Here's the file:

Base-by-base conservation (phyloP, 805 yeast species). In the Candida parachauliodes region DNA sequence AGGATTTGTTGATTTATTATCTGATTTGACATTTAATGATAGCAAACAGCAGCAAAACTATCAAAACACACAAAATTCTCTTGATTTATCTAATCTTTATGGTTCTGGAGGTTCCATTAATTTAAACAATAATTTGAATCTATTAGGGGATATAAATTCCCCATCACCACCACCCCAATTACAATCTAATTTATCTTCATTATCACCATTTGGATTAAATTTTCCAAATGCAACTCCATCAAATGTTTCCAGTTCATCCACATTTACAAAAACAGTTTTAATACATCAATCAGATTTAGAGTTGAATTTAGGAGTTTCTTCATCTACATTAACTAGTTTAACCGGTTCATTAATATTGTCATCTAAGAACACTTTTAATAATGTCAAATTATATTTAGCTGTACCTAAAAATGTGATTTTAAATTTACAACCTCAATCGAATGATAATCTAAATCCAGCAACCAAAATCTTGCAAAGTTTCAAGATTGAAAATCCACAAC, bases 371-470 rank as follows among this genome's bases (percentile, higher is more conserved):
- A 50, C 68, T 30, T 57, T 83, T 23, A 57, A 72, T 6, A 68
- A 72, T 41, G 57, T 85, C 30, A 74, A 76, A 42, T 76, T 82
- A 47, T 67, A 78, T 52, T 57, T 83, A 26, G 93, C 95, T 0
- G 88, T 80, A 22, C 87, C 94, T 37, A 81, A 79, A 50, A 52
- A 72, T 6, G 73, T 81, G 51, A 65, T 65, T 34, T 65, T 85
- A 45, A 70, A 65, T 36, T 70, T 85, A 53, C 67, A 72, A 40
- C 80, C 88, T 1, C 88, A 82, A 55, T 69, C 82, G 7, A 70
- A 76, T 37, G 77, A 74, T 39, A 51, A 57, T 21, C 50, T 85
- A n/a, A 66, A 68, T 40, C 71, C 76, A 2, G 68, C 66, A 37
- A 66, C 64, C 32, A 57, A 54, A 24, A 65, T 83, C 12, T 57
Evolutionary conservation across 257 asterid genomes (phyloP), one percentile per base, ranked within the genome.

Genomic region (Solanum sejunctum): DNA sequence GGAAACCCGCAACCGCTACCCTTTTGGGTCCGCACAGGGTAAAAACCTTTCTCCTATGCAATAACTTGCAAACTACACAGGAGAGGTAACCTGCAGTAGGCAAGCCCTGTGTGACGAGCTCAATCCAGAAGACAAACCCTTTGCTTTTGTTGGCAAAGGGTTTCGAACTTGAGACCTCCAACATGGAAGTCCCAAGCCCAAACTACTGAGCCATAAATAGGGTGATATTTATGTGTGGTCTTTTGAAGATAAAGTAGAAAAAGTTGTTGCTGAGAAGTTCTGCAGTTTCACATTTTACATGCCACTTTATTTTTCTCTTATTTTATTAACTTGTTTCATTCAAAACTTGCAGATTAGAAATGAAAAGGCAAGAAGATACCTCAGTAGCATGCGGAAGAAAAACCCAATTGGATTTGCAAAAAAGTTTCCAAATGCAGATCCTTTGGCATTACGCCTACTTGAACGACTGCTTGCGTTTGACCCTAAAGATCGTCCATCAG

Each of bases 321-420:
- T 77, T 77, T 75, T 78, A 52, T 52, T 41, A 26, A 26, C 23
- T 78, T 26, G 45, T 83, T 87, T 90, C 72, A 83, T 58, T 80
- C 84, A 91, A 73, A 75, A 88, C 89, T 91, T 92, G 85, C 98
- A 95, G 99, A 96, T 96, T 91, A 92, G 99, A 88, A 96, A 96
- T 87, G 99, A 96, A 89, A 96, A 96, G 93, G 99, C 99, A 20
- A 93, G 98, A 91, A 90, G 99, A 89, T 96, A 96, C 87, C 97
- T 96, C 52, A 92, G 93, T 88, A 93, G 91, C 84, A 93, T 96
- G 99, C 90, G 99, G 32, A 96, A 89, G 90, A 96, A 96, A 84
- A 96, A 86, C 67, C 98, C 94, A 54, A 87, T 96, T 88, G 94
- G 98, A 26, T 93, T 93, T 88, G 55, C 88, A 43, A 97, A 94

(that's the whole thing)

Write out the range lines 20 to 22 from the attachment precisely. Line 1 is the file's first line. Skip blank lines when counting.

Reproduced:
- A 93, G 98, A 91, A 90, G 99, A 89, T 96, A 96, C 87, C 97
- T 96, C 52, A 92, G 93, T 88, A 93, G 91, C 84, A 93, T 96
- G 99, C 90, G 99, G 32, A 96, A 89, G 90, A 96, A 96, A 84